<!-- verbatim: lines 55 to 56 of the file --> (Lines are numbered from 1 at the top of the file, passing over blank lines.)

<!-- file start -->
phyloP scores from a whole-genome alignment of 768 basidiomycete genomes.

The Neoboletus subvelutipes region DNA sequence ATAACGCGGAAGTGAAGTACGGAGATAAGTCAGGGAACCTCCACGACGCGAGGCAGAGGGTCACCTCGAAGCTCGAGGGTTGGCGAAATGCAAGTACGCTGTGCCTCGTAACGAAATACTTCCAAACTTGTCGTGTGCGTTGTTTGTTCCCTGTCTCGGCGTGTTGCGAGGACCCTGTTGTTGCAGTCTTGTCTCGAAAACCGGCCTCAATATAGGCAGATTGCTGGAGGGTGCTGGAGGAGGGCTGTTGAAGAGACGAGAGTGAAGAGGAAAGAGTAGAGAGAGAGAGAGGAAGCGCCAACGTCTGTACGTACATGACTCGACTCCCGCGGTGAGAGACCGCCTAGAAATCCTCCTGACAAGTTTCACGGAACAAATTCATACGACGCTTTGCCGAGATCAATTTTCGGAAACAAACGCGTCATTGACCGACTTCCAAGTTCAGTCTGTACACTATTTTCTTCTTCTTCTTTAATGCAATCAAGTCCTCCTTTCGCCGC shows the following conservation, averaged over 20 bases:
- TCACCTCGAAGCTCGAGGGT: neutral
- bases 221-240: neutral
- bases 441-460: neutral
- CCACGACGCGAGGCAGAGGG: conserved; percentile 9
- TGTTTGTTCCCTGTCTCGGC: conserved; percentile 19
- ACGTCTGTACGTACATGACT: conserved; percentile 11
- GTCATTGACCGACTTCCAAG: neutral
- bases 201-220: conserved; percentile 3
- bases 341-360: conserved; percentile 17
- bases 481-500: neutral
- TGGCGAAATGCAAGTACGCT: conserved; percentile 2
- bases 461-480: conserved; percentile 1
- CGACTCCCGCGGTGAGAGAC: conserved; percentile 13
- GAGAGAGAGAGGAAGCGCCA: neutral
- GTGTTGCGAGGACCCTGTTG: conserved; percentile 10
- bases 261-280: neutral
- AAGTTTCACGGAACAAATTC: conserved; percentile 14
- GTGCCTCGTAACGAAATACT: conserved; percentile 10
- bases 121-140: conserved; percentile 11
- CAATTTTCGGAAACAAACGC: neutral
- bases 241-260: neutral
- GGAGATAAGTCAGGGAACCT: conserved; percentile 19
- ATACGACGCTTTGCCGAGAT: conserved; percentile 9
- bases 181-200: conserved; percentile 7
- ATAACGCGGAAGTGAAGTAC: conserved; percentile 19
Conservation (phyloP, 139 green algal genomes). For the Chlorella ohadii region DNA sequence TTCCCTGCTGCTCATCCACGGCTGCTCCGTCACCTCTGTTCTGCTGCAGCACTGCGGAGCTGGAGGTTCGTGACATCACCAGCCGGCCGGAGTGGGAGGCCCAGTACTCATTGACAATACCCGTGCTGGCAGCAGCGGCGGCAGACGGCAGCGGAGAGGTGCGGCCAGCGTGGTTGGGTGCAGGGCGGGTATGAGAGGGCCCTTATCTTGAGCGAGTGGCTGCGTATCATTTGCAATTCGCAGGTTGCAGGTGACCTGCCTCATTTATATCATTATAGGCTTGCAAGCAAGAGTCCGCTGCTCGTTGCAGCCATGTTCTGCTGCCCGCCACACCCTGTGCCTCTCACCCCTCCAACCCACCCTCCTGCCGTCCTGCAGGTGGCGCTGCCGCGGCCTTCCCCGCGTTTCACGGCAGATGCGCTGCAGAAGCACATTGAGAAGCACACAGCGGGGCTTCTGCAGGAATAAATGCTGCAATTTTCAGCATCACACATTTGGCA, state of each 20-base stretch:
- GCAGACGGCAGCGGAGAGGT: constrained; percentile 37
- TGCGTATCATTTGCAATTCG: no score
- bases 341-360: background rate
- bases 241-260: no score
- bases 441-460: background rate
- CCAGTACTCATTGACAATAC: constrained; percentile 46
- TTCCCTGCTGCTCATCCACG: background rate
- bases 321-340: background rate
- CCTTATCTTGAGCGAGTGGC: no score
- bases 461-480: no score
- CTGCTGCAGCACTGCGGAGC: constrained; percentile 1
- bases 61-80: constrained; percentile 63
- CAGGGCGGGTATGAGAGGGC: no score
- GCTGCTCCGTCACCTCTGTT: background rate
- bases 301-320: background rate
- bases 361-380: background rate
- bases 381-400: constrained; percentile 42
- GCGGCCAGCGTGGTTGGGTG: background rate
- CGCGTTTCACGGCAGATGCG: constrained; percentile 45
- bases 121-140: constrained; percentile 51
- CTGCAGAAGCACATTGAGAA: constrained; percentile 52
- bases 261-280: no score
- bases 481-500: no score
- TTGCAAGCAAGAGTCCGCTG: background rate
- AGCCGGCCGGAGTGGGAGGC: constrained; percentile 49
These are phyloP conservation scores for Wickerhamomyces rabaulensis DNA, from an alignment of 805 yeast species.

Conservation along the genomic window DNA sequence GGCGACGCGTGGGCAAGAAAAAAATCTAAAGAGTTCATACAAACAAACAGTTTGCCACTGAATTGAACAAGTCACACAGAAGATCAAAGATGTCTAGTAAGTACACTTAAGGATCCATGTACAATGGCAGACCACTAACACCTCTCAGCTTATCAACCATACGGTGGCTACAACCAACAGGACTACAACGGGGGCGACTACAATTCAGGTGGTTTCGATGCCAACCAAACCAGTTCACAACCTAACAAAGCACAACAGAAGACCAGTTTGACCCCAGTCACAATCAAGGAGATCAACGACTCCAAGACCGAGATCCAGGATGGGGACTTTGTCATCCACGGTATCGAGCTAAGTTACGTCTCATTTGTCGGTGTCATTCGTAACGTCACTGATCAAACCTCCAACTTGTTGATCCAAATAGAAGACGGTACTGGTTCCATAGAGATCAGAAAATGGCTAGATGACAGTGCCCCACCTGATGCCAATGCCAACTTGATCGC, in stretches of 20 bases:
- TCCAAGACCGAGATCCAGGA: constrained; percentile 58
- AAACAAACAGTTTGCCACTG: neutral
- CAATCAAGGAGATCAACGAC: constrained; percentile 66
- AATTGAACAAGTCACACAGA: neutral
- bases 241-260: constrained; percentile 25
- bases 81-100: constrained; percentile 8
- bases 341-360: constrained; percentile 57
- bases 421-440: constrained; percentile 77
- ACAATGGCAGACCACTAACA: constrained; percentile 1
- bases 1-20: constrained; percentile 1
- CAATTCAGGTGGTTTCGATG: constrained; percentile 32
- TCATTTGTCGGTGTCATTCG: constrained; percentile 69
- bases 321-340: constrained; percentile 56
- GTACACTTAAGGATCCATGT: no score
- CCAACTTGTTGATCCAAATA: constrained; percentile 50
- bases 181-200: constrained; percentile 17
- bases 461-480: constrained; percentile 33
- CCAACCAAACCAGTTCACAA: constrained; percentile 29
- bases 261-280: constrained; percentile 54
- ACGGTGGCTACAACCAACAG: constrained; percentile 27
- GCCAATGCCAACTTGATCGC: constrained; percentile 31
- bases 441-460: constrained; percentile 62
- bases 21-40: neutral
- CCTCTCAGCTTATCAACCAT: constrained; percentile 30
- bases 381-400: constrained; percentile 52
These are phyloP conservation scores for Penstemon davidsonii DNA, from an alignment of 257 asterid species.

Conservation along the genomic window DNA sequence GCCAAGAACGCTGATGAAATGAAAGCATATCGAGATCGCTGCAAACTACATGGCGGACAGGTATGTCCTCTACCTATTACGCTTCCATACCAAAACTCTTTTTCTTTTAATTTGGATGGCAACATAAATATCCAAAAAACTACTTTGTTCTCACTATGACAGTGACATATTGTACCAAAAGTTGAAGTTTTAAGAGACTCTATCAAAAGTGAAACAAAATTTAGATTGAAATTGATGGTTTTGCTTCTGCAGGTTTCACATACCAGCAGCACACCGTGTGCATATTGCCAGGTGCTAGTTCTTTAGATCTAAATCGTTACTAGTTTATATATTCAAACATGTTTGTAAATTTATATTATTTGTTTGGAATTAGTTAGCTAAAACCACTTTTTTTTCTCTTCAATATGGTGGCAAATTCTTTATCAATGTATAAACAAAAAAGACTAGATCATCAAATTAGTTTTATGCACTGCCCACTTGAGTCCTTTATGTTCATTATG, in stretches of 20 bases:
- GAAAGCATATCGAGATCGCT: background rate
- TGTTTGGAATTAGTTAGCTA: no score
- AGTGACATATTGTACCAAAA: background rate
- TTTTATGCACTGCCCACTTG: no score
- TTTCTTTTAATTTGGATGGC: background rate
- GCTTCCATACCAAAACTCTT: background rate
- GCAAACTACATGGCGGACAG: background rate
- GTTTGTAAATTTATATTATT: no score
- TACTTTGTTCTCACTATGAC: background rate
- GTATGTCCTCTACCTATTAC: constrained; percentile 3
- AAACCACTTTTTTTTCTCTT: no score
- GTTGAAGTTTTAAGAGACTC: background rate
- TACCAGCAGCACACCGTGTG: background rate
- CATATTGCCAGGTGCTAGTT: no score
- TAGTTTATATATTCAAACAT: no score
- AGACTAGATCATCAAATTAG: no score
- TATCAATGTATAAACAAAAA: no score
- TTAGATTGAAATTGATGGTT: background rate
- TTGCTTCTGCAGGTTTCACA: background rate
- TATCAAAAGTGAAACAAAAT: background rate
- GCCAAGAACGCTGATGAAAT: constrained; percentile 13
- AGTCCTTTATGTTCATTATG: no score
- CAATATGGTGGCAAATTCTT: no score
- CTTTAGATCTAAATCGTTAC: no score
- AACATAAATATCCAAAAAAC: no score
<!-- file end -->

Conservation along the genomic window DNA sequence GGCGACGCGTGGGCAAGAAAAAAATCTAAAGAGTTCATACAAACAAACAGTTTGCCACTGAATTGAACAAGTCACACAGAAGATCAAAGATGTCTAGTAAGTACACTTAAGGATCCATGTACAATGGCAGACCACTAACACCTCTCAGCTTATCAACCATACGGTGGCTACAACCAACAGGACTACAACGGGGGCGACTACAATTCAGGTGGTTTCGATGCCAACCAAACCAGTTCACAACCTAACAAAGCACAACAGAAGACCAGTTTGACCCCAGTCACAATCAAGGAGATCAACGACTCCAAGACCGAGATCCAGGATGGGGACTTTGTCATCCACGGTATCGAGCTAAGTTACGTCTCATTTGTCGGTGTCATTCGTAACGTCACTGATCAAACCTCCAACTTGTTGATCCAAATAGAAGACGGTACTGGTTCCATAGAGATCAGAAAATGGCTAGATGACAGTGCCCCACCTGATGCCAATGCCAACTTGATCGC, in stretches of 20 bases:
- TCCAAGACCGAGATCCAGGA: constrained; percentile 58